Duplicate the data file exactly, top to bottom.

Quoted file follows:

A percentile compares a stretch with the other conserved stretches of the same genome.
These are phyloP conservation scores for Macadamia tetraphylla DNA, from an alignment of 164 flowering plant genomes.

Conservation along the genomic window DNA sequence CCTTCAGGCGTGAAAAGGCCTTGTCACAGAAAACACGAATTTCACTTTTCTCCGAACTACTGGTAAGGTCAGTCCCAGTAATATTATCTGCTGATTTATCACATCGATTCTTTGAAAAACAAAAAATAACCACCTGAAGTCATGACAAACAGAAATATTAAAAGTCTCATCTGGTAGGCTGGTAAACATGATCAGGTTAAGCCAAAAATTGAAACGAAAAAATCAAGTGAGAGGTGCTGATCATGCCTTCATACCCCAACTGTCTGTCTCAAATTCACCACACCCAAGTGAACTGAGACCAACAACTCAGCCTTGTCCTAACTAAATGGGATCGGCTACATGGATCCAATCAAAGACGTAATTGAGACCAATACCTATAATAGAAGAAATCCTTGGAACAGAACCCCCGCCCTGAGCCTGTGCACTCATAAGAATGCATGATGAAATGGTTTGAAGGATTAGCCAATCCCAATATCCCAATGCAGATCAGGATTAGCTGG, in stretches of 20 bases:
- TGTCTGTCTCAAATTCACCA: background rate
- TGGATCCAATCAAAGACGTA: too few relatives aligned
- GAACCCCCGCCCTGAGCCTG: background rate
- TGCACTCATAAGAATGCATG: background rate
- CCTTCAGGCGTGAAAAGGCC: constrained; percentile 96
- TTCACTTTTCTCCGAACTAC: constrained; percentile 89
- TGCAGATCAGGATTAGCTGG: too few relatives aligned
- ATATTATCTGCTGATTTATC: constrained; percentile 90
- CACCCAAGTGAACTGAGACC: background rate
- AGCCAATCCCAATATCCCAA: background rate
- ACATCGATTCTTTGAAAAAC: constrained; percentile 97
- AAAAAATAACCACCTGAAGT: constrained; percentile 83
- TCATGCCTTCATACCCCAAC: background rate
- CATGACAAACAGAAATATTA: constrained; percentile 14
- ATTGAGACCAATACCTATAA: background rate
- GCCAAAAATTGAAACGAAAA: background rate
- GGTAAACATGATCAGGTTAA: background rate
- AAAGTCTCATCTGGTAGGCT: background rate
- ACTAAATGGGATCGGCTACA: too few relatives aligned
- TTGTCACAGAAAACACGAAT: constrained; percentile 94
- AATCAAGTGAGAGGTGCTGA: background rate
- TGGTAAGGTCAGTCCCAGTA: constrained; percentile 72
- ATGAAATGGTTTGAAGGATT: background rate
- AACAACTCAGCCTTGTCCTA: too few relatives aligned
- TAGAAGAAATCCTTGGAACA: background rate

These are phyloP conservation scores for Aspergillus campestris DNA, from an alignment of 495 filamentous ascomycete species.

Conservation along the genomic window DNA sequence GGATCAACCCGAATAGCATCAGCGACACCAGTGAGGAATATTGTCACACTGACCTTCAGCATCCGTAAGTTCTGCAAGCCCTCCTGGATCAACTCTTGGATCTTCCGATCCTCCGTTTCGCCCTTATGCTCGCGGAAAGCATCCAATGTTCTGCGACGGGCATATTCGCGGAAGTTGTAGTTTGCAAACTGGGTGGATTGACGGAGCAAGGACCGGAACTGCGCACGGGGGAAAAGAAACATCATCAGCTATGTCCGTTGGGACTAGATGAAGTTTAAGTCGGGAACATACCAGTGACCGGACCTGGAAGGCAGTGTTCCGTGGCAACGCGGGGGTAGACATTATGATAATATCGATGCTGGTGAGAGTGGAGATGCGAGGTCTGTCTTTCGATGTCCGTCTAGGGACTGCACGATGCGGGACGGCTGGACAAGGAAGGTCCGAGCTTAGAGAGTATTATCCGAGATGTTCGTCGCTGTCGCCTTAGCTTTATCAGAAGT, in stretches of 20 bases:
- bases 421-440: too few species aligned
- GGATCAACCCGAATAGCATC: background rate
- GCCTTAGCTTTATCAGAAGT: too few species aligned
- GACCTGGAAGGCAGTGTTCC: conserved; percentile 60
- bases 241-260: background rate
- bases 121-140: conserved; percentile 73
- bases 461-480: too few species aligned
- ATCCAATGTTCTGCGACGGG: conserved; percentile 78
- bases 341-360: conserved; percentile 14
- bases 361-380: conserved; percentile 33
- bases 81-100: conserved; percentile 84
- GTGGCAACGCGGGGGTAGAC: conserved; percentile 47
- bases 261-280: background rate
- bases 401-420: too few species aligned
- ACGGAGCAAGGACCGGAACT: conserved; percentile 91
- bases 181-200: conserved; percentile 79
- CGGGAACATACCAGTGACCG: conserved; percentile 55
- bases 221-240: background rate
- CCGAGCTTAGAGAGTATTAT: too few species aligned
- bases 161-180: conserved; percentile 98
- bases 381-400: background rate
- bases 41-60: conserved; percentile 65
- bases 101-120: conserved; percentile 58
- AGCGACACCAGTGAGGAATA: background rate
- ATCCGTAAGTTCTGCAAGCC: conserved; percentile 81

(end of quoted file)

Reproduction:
A percentile compares a stretch with the other conserved stretches of the same genome.
These are phyloP conservation scores for Macadamia tetraphylla DNA, from an alignment of 164 flowering plant genomes.

Conservation along the genomic window DNA sequence CCTTCAGGCGTGAAAAGGCCTTGTCACAGAAAACACGAATTTCACTTTTCTCCGAACTACTGGTAAGGTCAGTCCCAGTAATATTATCTGCTGATTTATCACATCGATTCTTTGAAAAACAAAAAATAACCACCTGAAGTCATGACAAACAGAAATATTAAAAGTCTCATCTGGTAGGCTGGTAAACATGATCAGGTTAAGCCAAAAATTGAAACGAAAAAATCAAGTGAGAGGTGCTGATCATGCCTTCATACCCCAACTGTCTGTCTCAAATTCACCACACCCAAGTGAACTGAGACCAACAACTCAGCCTTGTCCTAACTAAATGGGATCGGCTACATGGATCCAATCAAAGACGTAATTGAGACCAATACCTATAATAGAAGAAATCCTTGGAACAGAACCCCCGCCCTGAGCCTGTGCACTCATAAGAATGCATGATGAAATGGTTTGAAGGATTAGCCAATCCCAATATCCCAATGCAGATCAGGATTAGCTGG, in stretches of 20 bases:
- TGTCTGTCTCAAATTCACCA: background rate
- TGGATCCAATCAAAGACGTA: too few relatives aligned
- GAACCCCCGCCCTGAGCCTG: background rate
- TGCACTCATAAGAATGCATG: background rate
- CCTTCAGGCGTGAAAAGGCC: constrained; percentile 96
- TTCACTTTTCTCCGAACTAC: constrained; percentile 89
- TGCAGATCAGGATTAGCTGG: too few relatives aligned
- ATATTATCTGCTGATTTATC: constrained; percentile 90
- CACCCAAGTGAACTGAGACC: background rate
- AGCCAATCCCAATATCCCAA: background rate
- ACATCGATTCTTTGAAAAAC: constrained; percentile 97
- AAAAAATAACCACCTGAAGT: constrained; percentile 83
- TCATGCCTTCATACCCCAAC: background rate
- CATGACAAACAGAAATATTA: constrained; percentile 14
- ATTGAGACCAATACCTATAA: background rate
- GCCAAAAATTGAAACGAAAA: background rate
- GGTAAACATGATCAGGTTAA: background rate
- AAAGTCTCATCTGGTAGGCT: background rate
- ACTAAATGGGATCGGCTACA: too few relatives aligned
- TTGTCACAGAAAACACGAAT: constrained; percentile 94
- AATCAAGTGAGAGGTGCTGA: background rate
- TGGTAAGGTCAGTCCCAGTA: constrained; percentile 72
- ATGAAATGGTTTGAAGGATT: background rate
- AACAACTCAGCCTTGTCCTA: too few relatives aligned
- TAGAAGAAATCCTTGGAACA: background rate

These are phyloP conservation scores for Aspergillus campestris DNA, from an alignment of 495 filamentous ascomycete species.

Conservation along the genomic window DNA sequence GGATCAACCCGAATAGCATCAGCGACACCAGTGAGGAATATTGTCACACTGACCTTCAGCATCCGTAAGTTCTGCAAGCCCTCCTGGATCAACTCTTGGATCTTCCGATCCTCCGTTTCGCCCTTATGCTCGCGGAAAGCATCCAATGTTCTGCGACGGGCATATTCGCGGAAGTTGTAGTTTGCAAACTGGGTGGATTGACGGAGCAAGGACCGGAACTGCGCACGGGGGAAAAGAAACATCATCAGCTATGTCCGTTGGGACTAGATGAAGTTTAAGTCGGGAACATACCAGTGACCGGACCTGGAAGGCAGTGTTCCGTGGCAACGCGGGGGTAGACATTATGATAATATCGATGCTGGTGAGAGTGGAGATGCGAGGTCTGTCTTTCGATGTCCGTCTAGGGACTGCACGATGCGGGACGGCTGGACAAGGAAGGTCCGAGCTTAGAGAGTATTATCCGAGATGTTCGTCGCTGTCGCCTTAGCTTTATCAGAAGT, in stretches of 20 bases:
- bases 421-440: too few species aligned
- GGATCAACCCGAATAGCATC: background rate
- GCCTTAGCTTTATCAGAAGT: too few species aligned
- GACCTGGAAGGCAGTGTTCC: conserved; percentile 60
- bases 241-260: background rate
- bases 121-140: conserved; percentile 73
- bases 461-480: too few species aligned
- ATCCAATGTTCTGCGACGGG: conserved; percentile 78
- bases 341-360: conserved; percentile 14
- bases 361-380: conserved; percentile 33
- bases 81-100: conserved; percentile 84
- GTGGCAACGCGGGGGTAGAC: conserved; percentile 47
- bases 261-280: background rate
- bases 401-420: too few species aligned
- ACGGAGCAAGGACCGGAACT: conserved; percentile 91
- bases 181-200: conserved; percentile 79
- CGGGAACATACCAGTGACCG: conserved; percentile 55
- bases 221-240: background rate
- CCGAGCTTAGAGAGTATTAT: too few species aligned
- bases 161-180: conserved; percentile 98
- bases 381-400: background rate
- bases 41-60: conserved; percentile 65
- bases 101-120: conserved; percentile 58
- AGCGACACCAGTGAGGAATA: background rate
- ATCCGTAAGTTCTGCAAGCC: conserved; percentile 81